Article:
'What do these stones mean?'
"I can't wait for 2020 to be over."
"What a terrible year!"
"I'm glad this year is about to be in my rear-view mirror."
I've heard these and similar phrases from both friends speaking in earnest and strangers making small talk. I guess it's true: We'd all rather have 2020 behind us and look forward to a time in 2021 when we can go back to whatever our normal was prior to COVID-19.
Remember the blessings
It's a good time of year to be thinking of new things. But as important as focusing on putting this year and its negative impact behind us, it's also important to look back and remember God's blessings and protection during this unusual season in our lives.
Stones of rememberance
One of the ways ancient peoples remembered a special time, place or event in their lives was by mounding stones. The ancient Hebrews were no different. When God re-named Jacob to Israel and promised him he would found a great new nation, Jacob set up a stone pillar to mark the spot where God had talked to him: Bethel. (Genesis 35: 9-15)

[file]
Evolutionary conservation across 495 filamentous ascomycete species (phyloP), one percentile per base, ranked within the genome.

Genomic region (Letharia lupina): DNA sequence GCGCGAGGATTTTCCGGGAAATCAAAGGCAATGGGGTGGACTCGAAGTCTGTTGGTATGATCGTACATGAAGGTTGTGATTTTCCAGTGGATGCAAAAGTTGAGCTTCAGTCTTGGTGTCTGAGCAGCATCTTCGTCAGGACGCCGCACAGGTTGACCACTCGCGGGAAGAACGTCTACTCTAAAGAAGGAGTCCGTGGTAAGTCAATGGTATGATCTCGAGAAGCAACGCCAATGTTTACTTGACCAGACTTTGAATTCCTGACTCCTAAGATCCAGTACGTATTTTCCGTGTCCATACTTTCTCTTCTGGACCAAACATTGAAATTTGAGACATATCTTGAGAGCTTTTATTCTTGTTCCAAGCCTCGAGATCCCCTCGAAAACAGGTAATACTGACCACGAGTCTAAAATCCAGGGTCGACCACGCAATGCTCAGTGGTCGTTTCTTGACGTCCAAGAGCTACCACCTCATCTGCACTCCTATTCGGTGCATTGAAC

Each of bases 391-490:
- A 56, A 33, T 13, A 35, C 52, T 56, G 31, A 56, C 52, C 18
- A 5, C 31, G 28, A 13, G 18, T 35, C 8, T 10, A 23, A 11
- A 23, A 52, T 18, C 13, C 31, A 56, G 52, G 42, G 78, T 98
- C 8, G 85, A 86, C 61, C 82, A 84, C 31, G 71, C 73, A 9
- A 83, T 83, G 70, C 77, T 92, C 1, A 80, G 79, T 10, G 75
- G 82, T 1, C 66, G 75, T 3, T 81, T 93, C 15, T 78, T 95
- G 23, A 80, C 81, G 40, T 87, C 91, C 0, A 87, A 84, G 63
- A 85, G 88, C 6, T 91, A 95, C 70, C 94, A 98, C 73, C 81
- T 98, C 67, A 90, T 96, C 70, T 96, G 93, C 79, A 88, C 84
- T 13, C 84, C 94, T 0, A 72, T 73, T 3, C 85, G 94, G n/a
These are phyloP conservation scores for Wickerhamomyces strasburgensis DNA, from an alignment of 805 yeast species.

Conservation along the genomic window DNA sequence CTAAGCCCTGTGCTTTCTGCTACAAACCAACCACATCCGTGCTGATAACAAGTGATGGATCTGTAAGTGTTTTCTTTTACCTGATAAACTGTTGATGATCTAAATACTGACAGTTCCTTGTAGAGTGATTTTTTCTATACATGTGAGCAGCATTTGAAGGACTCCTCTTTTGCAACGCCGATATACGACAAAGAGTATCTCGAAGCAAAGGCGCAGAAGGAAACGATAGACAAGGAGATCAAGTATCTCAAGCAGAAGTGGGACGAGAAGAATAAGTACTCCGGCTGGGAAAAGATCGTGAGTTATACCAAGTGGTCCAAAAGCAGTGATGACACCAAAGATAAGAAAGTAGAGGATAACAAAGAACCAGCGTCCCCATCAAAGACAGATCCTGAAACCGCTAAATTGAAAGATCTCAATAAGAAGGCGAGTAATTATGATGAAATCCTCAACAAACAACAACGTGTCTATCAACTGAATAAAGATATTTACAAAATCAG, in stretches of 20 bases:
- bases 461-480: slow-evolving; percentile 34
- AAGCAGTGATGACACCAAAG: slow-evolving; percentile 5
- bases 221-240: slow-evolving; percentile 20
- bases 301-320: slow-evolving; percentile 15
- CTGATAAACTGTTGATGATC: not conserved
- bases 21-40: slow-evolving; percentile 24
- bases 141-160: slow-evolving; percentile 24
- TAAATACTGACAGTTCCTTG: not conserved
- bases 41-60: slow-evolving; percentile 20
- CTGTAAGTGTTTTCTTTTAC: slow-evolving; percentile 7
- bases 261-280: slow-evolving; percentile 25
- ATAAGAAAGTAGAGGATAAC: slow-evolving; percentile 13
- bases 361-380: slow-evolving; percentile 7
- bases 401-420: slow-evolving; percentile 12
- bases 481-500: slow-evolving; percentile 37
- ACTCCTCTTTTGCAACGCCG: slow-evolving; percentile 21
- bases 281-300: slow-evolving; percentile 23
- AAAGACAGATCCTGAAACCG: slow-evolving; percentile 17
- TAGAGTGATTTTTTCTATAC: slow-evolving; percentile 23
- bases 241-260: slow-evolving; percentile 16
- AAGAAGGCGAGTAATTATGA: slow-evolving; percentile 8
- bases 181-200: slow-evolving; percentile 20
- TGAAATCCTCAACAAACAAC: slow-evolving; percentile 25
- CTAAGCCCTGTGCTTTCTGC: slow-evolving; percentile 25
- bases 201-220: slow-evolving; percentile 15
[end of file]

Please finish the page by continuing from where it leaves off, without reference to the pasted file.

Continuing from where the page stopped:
When the people of Israel found themselves facing a much stronger military force in the Philistines, God routed the opposing force through his power. Samuel, the priest, also set a stone he named Ebenezer to commemorate God's deliverance of Israel. (1 Samuel 7:7-12)
And when the nation of Israel crossed into the land God promised them by miraculously crossing the Jordan riverbed on dry land while God halted the river's flow, God told their leader Joshua to set up 12 stones "to serve as a sign among you. In the future, when your children ask you, 'What do these stones mean?' tell them that the flow of the Jordan was cut off before the ark of the covenant of the Lord. When it crossed the Jordan, the waters of the Jordan were cut off. These stones are to be a memorial to the people of Israel forever." (Joshua 4:6-7)
Reflect on the good
I'm not suggesting you find a rock and set it up to remember this year. What I am suggesting is to set a mental marker as a remembrance of this year not for how bad it was, but for how good God was as he saw you through it. Look back for the ways he protected you, helped you as you faced a particular setback, or struggled through an issue, and thank him for being the father who was there with you through 2020.
Written by Russ Dilday, associate vice president for public relations for Buckner International.
Add a Comment